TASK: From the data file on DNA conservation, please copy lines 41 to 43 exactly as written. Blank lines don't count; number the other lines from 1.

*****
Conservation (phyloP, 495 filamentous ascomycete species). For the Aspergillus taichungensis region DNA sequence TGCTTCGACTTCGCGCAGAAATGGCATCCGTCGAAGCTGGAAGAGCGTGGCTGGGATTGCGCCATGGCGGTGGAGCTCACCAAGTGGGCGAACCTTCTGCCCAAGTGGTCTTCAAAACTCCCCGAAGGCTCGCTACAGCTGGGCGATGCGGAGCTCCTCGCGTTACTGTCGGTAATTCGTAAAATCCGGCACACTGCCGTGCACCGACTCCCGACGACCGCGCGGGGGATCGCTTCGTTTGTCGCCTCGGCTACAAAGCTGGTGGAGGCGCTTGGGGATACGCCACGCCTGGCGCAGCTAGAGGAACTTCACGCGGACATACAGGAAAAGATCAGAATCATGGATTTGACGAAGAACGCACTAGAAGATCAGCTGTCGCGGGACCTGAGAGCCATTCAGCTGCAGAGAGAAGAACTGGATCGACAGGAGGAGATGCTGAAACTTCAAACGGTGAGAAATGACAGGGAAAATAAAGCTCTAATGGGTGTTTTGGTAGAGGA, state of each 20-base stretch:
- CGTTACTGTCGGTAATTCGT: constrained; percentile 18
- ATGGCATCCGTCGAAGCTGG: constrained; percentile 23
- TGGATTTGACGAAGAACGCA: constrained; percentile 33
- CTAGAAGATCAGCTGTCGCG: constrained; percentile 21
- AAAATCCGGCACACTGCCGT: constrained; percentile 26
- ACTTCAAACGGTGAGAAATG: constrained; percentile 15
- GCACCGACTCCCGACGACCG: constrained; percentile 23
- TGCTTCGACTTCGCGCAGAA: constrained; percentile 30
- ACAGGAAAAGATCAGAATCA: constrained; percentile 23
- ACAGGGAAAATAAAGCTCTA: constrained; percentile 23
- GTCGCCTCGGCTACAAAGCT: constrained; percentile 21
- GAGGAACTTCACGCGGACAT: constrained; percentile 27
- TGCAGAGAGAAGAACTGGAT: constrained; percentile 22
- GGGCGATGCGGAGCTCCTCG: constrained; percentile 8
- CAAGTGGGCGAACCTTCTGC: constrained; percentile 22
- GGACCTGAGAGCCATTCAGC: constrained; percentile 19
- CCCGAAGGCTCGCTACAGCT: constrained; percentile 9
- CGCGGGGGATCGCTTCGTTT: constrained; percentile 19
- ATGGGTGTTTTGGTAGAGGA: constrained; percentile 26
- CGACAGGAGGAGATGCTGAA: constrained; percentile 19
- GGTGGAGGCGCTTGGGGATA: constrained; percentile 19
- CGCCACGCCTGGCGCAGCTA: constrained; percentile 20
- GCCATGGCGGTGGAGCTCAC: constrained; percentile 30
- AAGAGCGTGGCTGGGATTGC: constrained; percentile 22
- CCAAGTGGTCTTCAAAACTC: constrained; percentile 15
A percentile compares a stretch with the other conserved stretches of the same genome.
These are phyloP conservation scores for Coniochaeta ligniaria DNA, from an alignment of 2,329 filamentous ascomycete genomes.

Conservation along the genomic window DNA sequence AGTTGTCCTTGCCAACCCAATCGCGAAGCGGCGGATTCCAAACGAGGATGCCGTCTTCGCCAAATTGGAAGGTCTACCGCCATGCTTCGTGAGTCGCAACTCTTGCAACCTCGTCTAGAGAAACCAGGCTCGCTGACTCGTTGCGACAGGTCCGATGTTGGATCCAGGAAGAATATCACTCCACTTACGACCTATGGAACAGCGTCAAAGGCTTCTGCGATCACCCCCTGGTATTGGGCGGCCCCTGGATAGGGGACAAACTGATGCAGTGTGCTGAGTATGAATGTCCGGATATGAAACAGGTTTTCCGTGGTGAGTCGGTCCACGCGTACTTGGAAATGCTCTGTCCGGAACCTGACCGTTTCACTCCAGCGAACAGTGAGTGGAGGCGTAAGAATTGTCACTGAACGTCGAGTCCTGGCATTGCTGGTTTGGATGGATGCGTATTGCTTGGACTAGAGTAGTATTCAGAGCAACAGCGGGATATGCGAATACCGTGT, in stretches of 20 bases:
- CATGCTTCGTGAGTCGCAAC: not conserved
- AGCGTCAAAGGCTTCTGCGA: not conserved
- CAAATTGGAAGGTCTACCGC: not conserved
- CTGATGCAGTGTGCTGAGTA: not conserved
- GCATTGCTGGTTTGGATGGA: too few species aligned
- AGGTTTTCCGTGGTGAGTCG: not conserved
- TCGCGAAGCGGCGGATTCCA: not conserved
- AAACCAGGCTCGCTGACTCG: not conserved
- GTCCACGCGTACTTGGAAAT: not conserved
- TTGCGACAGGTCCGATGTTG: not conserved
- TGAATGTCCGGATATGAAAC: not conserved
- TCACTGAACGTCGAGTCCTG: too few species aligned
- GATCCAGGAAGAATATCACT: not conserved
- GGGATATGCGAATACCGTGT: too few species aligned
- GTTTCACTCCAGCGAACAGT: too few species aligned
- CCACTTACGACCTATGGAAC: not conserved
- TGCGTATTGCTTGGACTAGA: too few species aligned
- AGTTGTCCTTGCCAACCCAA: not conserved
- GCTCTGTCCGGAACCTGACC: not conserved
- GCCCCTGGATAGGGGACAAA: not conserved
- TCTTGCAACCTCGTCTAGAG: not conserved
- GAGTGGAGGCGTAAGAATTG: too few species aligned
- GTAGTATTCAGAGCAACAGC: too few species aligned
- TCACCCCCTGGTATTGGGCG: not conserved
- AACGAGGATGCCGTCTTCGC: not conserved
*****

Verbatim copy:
- TCACTGAACGTCGAGTCCTG: too few species aligned
- GATCCAGGAAGAATATCACT: not conserved
- GGGATATGCGAATACCGTGT: too few species aligned